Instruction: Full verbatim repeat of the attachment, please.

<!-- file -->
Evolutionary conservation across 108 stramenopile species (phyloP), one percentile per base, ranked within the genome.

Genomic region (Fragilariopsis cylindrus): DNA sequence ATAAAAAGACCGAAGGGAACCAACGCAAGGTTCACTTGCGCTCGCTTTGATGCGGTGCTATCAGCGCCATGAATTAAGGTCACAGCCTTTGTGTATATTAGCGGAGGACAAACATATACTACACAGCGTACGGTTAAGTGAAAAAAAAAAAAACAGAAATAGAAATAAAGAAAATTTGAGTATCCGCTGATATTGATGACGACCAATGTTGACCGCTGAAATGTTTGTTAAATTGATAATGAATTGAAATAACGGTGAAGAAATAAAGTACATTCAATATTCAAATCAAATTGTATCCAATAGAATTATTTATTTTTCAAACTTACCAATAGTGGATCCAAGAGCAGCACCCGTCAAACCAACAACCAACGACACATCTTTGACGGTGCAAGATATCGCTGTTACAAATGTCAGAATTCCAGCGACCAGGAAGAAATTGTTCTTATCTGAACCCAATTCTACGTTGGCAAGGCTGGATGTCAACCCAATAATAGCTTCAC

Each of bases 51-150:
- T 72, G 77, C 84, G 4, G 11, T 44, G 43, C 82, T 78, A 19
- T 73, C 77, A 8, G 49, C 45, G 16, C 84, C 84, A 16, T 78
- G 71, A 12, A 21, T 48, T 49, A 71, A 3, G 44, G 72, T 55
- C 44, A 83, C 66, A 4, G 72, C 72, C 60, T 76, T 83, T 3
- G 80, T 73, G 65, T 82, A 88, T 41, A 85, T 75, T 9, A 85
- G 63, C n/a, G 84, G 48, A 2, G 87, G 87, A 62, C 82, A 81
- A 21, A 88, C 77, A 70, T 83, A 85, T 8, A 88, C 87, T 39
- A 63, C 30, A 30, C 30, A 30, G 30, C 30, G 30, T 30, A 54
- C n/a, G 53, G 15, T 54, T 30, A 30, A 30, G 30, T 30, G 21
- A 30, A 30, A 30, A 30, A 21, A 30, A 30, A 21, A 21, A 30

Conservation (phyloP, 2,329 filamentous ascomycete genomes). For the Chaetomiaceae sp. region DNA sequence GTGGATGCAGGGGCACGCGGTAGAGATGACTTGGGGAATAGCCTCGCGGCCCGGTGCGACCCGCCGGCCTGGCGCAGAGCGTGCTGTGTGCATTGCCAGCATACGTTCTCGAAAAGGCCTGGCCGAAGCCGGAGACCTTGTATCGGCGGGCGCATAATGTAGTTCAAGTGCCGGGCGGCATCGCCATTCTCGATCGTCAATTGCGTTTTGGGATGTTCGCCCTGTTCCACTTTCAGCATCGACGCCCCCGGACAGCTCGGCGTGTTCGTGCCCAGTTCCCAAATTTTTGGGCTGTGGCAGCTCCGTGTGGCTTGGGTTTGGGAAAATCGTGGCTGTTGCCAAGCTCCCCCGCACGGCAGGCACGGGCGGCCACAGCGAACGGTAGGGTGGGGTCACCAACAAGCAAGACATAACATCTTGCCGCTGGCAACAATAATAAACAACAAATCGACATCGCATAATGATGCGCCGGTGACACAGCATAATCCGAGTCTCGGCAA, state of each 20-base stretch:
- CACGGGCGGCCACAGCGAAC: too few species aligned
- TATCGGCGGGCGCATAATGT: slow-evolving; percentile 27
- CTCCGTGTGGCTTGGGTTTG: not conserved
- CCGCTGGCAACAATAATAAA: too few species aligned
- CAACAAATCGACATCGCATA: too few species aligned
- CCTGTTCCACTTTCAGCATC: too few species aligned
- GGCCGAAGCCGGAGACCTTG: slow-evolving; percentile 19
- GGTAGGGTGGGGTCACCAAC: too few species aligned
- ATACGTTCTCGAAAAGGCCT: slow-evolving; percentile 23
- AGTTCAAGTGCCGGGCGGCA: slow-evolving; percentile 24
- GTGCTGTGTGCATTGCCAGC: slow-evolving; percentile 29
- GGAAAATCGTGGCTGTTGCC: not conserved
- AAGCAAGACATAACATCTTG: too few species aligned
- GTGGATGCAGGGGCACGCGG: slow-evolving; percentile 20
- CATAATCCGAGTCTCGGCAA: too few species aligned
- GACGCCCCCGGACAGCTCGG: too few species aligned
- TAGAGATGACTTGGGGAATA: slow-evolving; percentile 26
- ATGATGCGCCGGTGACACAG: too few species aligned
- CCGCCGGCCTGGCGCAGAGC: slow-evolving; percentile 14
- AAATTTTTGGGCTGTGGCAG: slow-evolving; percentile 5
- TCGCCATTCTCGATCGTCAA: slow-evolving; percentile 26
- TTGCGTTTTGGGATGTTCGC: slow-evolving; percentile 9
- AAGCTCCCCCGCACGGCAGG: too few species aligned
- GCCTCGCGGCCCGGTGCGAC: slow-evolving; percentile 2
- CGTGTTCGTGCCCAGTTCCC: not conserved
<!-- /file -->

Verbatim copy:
Evolutionary conservation across 108 stramenopile species (phyloP), one percentile per base, ranked within the genome.

Genomic region (Fragilariopsis cylindrus): DNA sequence ATAAAAAGACCGAAGGGAACCAACGCAAGGTTCACTTGCGCTCGCTTTGATGCGGTGCTATCAGCGCCATGAATTAAGGTCACAGCCTTTGTGTATATTAGCGGAGGACAAACATATACTACACAGCGTACGGTTAAGTGAAAAAAAAAAAAACAGAAATAGAAATAAAGAAAATTTGAGTATCCGCTGATATTGATGACGACCAATGTTGACCGCTGAAATGTTTGTTAAATTGATAATGAATTGAAATAACGGTGAAGAAATAAAGTACATTCAATATTCAAATCAAATTGTATCCAATAGAATTATTTATTTTTCAAACTTACCAATAGTGGATCCAAGAGCAGCACCCGTCAAACCAACAACCAACGACACATCTTTGACGGTGCAAGATATCGCTGTTACAAATGTCAGAATTCCAGCGACCAGGAAGAAATTGTTCTTATCTGAACCCAATTCTACGTTGGCAAGGCTGGATGTCAACCCAATAATAGCTTCAC

Each of bases 51-150:
- T 72, G 77, C 84, G 4, G 11, T 44, G 43, C 82, T 78, A 19
- T 73, C 77, A 8, G 49, C 45, G 16, C 84, C 84, A 16, T 78
- G 71, A 12, A 21, T 48, T 49, A 71, A 3, G 44, G 72, T 55
- C 44, A 83, C 66, A 4, G 72, C 72, C 60, T 76, T 83, T 3
- G 80, T 73, G 65, T 82, A 88, T 41, A 85, T 75, T 9, A 85
- G 63, C n/a, G 84, G 48, A 2, G 87, G 87, A 62, C 82, A 81
- A 21, A 88, C 77, A 70, T 83, A 85, T 8, A 88, C 87, T 39
- A 63, C 30, A 30, C 30, A 30, G 30, C 30, G 30, T 30, A 54
- C n/a, G 53, G 15, T 54, T 30, A 30, A 30, G 30, T 30, G 21
- A 30, A 30, A 30, A 30, A 21, A 30, A 30, A 21, A 21, A 30

Conservation (phyloP, 2,329 filamentous ascomycete genomes). For the Chaetomiaceae sp. region DNA sequence GTGGATGCAGGGGCACGCGGTAGAGATGACTTGGGGAATAGCCTCGCGGCCCGGTGCGACCCGCCGGCCTGGCGCAGAGCGTGCTGTGTGCATTGCCAGCATACGTTCTCGAAAAGGCCTGGCCGAAGCCGGAGACCTTGTATCGGCGGGCGCATAATGTAGTTCAAGTGCCGGGCGGCATCGCCATTCTCGATCGTCAATTGCGTTTTGGGATGTTCGCCCTGTTCCACTTTCAGCATCGACGCCCCCGGACAGCTCGGCGTGTTCGTGCCCAGTTCCCAAATTTTTGGGCTGTGGCAGCTCCGTGTGGCTTGGGTTTGGGAAAATCGTGGCTGTTGCCAAGCTCCCCCGCACGGCAGGCACGGGCGGCCACAGCGAACGGTAGGGTGGGGTCACCAACAAGCAAGACATAACATCTTGCCGCTGGCAACAATAATAAACAACAAATCGACATCGCATAATGATGCGCCGGTGACACAGCATAATCCGAGTCTCGGCAA, state of each 20-base stretch:
- CACGGGCGGCCACAGCGAAC: too few species aligned
- TATCGGCGGGCGCATAATGT: slow-evolving; percentile 27
- CTCCGTGTGGCTTGGGTTTG: not conserved
- CCGCTGGCAACAATAATAAA: too few species aligned
- CAACAAATCGACATCGCATA: too few species aligned
- CCTGTTCCACTTTCAGCATC: too few species aligned
- GGCCGAAGCCGGAGACCTTG: slow-evolving; percentile 19
- GGTAGGGTGGGGTCACCAAC: too few species aligned
- ATACGTTCTCGAAAAGGCCT: slow-evolving; percentile 23
- AGTTCAAGTGCCGGGCGGCA: slow-evolving; percentile 24
- GTGCTGTGTGCATTGCCAGC: slow-evolving; percentile 29
- GGAAAATCGTGGCTGTTGCC: not conserved
- AAGCAAGACATAACATCTTG: too few species aligned
- GTGGATGCAGGGGCACGCGG: slow-evolving; percentile 20
- CATAATCCGAGTCTCGGCAA: too few species aligned
- GACGCCCCCGGACAGCTCGG: too few species aligned
- TAGAGATGACTTGGGGAATA: slow-evolving; percentile 26
- ATGATGCGCCGGTGACACAG: too few species aligned
- CCGCCGGCCTGGCGCAGAGC: slow-evolving; percentile 14
- AAATTTTTGGGCTGTGGCAG: slow-evolving; percentile 5
- TCGCCATTCTCGATCGTCAA: slow-evolving; percentile 26
- TTGCGTTTTGGGATGTTCGC: slow-evolving; percentile 9
- AAGCTCCCCCGCACGGCAGG: too few species aligned
- GCCTCGCGGCCCGGTGCGAC: slow-evolving; percentile 2
- CGTGTTCGTGCCCAGTTCCC: not conserved